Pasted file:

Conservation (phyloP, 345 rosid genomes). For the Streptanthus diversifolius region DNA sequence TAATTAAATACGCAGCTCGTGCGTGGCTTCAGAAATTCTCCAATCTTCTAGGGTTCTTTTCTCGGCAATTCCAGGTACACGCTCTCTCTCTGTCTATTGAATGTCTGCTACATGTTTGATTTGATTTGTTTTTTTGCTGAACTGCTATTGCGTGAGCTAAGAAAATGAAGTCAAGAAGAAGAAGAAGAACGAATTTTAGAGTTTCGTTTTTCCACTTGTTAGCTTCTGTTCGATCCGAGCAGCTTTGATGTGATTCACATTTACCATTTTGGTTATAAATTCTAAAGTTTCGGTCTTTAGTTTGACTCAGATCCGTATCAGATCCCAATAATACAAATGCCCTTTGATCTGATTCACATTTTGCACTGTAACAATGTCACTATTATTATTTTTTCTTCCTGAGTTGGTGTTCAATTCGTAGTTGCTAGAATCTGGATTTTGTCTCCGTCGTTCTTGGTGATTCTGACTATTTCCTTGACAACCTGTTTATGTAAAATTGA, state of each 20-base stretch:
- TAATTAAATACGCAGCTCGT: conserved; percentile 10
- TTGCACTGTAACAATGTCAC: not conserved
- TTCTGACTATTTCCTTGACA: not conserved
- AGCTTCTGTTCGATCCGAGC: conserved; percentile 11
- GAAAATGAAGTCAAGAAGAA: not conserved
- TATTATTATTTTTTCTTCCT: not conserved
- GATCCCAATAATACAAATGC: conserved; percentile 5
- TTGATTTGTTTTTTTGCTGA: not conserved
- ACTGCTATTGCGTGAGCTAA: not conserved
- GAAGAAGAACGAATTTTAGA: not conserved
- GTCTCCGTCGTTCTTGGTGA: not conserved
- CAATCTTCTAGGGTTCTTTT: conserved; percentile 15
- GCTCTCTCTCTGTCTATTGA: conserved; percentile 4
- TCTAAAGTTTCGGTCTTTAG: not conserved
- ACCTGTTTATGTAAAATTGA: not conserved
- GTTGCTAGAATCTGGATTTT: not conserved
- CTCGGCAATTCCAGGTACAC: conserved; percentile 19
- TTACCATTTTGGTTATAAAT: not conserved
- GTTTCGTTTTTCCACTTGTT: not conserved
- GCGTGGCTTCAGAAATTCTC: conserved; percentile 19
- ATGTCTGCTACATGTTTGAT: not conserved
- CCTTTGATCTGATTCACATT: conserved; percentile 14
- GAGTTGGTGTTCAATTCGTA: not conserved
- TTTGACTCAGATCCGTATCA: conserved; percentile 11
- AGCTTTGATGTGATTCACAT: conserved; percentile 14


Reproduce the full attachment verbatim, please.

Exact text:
Conservation (phyloP, 345 rosid genomes). For the Streptanthus diversifolius region DNA sequence TAATTAAATACGCAGCTCGTGCGTGGCTTCAGAAATTCTCCAATCTTCTAGGGTTCTTTTCTCGGCAATTCCAGGTACACGCTCTCTCTCTGTCTATTGAATGTCTGCTACATGTTTGATTTGATTTGTTTTTTTGCTGAACTGCTATTGCGTGAGCTAAGAAAATGAAGTCAAGAAGAAGAAGAAGAACGAATTTTAGAGTTTCGTTTTTCCACTTGTTAGCTTCTGTTCGATCCGAGCAGCTTTGATGTGATTCACATTTACCATTTTGGTTATAAATTCTAAAGTTTCGGTCTTTAGTTTGACTCAGATCCGTATCAGATCCCAATAATACAAATGCCCTTTGATCTGATTCACATTTTGCACTGTAACAATGTCACTATTATTATTTTTTCTTCCTGAGTTGGTGTTCAATTCGTAGTTGCTAGAATCTGGATTTTGTCTCCGTCGTTCTTGGTGATTCTGACTATTTCCTTGACAACCTGTTTATGTAAAATTGA, state of each 20-base stretch:
- TAATTAAATACGCAGCTCGT: conserved; percentile 10
- TTGCACTGTAACAATGTCAC: not conserved
- TTCTGACTATTTCCTTGACA: not conserved
- AGCTTCTGTTCGATCCGAGC: conserved; percentile 11
- GAAAATGAAGTCAAGAAGAA: not conserved
- TATTATTATTTTTTCTTCCT: not conserved
- GATCCCAATAATACAAATGC: conserved; percentile 5
- TTGATTTGTTTTTTTGCTGA: not conserved
- ACTGCTATTGCGTGAGCTAA: not conserved
- GAAGAAGAACGAATTTTAGA: not conserved
- GTCTCCGTCGTTCTTGGTGA: not conserved
- CAATCTTCTAGGGTTCTTTT: conserved; percentile 15
- GCTCTCTCTCTGTCTATTGA: conserved; percentile 4
- TCTAAAGTTTCGGTCTTTAG: not conserved
- ACCTGTTTATGTAAAATTGA: not conserved
- GTTGCTAGAATCTGGATTTT: not conserved
- CTCGGCAATTCCAGGTACAC: conserved; percentile 19
- TTACCATTTTGGTTATAAAT: not conserved
- GTTTCGTTTTTCCACTTGTT: not conserved
- GCGTGGCTTCAGAAATTCTC: conserved; percentile 19
- ATGTCTGCTACATGTTTGAT: not conserved
- CCTTTGATCTGATTCACATT: conserved; percentile 14
- GAGTTGGTGTTCAATTCGTA: not conserved
- TTTGACTCAGATCCGTATCA: conserved; percentile 11
- AGCTTTGATGTGATTCACAT: conserved; percentile 14